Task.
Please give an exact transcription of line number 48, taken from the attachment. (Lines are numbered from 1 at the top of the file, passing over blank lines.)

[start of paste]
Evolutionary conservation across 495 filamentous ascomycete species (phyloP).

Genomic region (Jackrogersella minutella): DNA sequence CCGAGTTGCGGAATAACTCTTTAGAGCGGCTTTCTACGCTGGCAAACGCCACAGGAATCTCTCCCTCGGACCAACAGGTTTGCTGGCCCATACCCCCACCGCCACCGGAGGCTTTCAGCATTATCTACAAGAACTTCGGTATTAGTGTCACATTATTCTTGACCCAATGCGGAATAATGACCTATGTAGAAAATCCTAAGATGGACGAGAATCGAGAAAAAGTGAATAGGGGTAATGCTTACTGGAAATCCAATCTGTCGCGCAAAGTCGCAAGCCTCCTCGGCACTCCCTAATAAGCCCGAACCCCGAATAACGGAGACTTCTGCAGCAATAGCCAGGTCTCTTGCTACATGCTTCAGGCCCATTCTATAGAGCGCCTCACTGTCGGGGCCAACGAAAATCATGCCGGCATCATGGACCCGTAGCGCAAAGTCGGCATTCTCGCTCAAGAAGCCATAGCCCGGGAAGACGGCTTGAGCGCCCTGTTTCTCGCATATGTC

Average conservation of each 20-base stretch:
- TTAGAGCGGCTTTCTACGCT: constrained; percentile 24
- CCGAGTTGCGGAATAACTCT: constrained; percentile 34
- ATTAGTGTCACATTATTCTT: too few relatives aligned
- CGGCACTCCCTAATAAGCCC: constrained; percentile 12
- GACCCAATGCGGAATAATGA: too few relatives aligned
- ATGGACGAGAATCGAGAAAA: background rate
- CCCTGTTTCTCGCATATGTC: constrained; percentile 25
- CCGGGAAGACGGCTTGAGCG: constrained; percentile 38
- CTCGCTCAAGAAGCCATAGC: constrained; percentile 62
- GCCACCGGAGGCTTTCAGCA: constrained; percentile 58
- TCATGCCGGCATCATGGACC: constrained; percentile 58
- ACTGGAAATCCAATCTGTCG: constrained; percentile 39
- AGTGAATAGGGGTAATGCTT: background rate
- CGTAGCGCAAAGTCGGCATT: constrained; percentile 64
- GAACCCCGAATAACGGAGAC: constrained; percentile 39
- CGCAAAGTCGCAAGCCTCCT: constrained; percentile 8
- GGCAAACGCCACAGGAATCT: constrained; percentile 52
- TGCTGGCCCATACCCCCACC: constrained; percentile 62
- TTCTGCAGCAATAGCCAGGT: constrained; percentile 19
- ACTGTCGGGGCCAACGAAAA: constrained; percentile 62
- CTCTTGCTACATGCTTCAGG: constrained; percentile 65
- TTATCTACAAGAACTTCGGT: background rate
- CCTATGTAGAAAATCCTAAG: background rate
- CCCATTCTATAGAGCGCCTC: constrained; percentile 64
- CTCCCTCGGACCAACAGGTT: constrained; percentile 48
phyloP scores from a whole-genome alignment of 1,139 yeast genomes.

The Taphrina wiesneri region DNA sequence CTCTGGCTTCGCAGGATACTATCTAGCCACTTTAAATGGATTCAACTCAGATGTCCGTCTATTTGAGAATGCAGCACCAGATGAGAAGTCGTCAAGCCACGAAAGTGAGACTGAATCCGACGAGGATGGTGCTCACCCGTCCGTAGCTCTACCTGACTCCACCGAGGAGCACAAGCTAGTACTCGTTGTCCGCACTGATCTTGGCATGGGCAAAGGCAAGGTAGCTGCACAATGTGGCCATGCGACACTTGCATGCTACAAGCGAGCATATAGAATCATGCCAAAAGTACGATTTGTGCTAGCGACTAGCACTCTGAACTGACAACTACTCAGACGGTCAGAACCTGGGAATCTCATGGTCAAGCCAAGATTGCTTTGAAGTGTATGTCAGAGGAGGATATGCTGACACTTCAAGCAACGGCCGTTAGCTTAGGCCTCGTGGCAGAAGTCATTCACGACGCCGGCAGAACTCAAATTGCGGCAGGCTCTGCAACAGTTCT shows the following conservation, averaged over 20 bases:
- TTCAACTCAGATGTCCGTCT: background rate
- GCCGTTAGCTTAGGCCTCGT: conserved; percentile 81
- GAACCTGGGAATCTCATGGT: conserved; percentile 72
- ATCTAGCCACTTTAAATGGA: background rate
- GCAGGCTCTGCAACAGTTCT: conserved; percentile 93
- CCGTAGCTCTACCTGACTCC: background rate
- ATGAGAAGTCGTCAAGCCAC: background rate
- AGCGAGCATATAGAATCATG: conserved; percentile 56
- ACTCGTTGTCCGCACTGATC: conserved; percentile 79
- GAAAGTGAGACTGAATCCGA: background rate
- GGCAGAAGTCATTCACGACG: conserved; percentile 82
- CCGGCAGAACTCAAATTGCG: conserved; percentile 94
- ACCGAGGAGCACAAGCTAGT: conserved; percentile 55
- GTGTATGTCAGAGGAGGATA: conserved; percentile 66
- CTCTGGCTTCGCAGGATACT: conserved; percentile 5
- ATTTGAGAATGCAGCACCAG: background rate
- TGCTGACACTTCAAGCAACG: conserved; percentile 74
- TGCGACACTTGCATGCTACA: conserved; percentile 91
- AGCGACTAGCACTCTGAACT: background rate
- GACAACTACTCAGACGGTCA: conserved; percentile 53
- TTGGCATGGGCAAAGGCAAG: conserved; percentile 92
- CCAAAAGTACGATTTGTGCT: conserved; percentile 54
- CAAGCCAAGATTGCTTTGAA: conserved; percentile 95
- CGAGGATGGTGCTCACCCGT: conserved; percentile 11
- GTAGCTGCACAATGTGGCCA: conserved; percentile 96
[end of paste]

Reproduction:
- TGCGACACTTGCATGCTACA: conserved; percentile 91